UK

Government delays expectation for schools in England to run 32.5 hour week

In recognition of the pressures facing schools, the requirement for a 32.5-hour week has been pushed back to 2024 (David Jones/PA)
In recognition of the pressures facing schools, the requirement for a 32.5-hour week has been pushed back to 2024 (David Jones/PA) In recognition of the pressures facing schools, the requirement for a 32.5-hour week has been pushed back to 2024 (David Jones/PA)

The Government’s plan for all state schools to deliver at least a 32.5 hour week has been pushed back by a year.

The Schools White Paper, published in March 2022, set out an expectation that schools should be open for at least 32.5 hours a week, which equates to six and a half hours per day on average, by September 2023.

But the Department for Education (DfE) has announced that state schools in England will now have until September 2024 to meet this expectation “in recognition of the pressures facing schools”.

DfE guidance says Ofsted inspectors will assess whether a school is meeting the Government’s minimum expectation of a 32.5 hour week and they will want to know what plans are in place to lengthen the school week.

If a school is not meeting the minimum expectation – and it affects the quality of education – inspectors will expect schools to “set out a clear rationale for this,” according to the guidance on the length of the school week.

But school leaders’ unions said the delayed guidance was “unacceptable” and disrespectful to schools – and one union chief suggested many schools will slightly lengthen break times to meet the expectation.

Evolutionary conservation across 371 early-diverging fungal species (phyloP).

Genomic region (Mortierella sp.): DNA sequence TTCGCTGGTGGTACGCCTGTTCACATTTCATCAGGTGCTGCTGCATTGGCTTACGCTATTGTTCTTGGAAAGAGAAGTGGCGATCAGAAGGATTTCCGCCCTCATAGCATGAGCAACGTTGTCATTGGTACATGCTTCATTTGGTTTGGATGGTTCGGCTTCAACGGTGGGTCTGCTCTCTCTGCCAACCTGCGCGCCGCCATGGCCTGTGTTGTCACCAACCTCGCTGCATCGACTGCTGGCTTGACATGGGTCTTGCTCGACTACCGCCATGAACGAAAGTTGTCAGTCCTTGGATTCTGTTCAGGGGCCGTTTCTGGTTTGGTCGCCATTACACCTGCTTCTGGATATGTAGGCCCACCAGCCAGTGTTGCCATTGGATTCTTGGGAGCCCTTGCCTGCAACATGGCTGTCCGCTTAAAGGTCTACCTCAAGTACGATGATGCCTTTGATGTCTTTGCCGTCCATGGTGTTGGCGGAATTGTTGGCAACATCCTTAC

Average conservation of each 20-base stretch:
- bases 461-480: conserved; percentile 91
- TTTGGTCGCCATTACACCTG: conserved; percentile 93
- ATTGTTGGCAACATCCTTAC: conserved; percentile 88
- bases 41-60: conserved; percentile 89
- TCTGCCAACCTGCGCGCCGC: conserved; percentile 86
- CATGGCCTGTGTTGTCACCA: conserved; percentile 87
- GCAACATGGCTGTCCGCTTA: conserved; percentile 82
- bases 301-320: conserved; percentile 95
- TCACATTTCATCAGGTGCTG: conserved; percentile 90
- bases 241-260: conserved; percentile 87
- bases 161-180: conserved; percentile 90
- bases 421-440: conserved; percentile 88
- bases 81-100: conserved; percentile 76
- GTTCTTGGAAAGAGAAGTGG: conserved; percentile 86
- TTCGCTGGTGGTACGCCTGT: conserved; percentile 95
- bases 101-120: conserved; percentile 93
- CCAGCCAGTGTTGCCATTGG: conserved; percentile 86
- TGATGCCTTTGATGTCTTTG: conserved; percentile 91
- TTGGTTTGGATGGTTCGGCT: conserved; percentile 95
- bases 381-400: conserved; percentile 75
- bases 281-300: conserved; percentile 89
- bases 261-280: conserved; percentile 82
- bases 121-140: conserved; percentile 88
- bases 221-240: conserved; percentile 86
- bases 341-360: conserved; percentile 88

The 32.5 hour minimum week includes breaks, but the DfE said schools should “first consider prioritising lesson time above breaks” when increasing hours.

The guidance adds that schools looking to extend their week should consult parents, reach out to local authorities about any proposed changes to transport, and explore any “financial implications”.

It says: “The minimum expected school week of 32.5 hours is the weekly average (as at July 2021) for mainstream schools and most schools already deliver a school week of at least this length.

“We therefore expect mainstream primary and secondary schools that are not currently delivering this minimum, to do so by September 2024 at the latest from within their existing budgets.”

The guidance was published on the same day that the DfE said that schools in England will receive their highest ever funding rates in real terms in 2024-25.

State schools in England will receive an average of around £6,000 for each pupil from next year through the National Funding Formula (NFF).

James Bowen, assistant general secretary at school leaders’ union NAHT, said: “Many schools already have a 32.5 hour week, but those that don’t may face significant financial and logistical challenges.

“Schools may be forced to use already stretched budgets to extend the hours of lunchtime supervisors and other support staff, while others, especially in rural areas, may face a logistical nightmare when it comes to transport where buses are carefully timetabled around the end of the school day.”

He added: “We finally have confirmation that this has been pushed back to September 2024, but it is unacceptable that the government left it so late to issue this guidance.

“Schools had been left uncertain whether they needed to implement changes ahead of next term.”

Geoff Barton, general secretary of the Association of School and College Leaders (ASCL), said: “This is petty government tinkering masquerading as meaningful policy-making.

He added: “In many cases, the only thing these schools will realistically be able to do to meet the expectation is have slightly longer break times.

“However, in order to implement these changes they will have to consult parents, notify staff, and adjust transport arrangements. It is the government that is wasting time, not schools.”

Mr Barton suggested the Government had been forced to defer the deadline “as a result of their own dithering”.

He added: “This is yet another example of the lack of respect schools have, sadly, come to expect in the government’s dealings with them.”

Schools Minister, Nick Gibb said: “As part of our ambition to give every pupil the opportunity to succeed, we announced an expectation for all mainstream state-funded schools to deliver at least a 32.5-hour week by September 2023 in the Schools White Paper.

“Whilst the majority of schools are already delivering this commitment, schools will now have until September 2024 to meet this expectation.”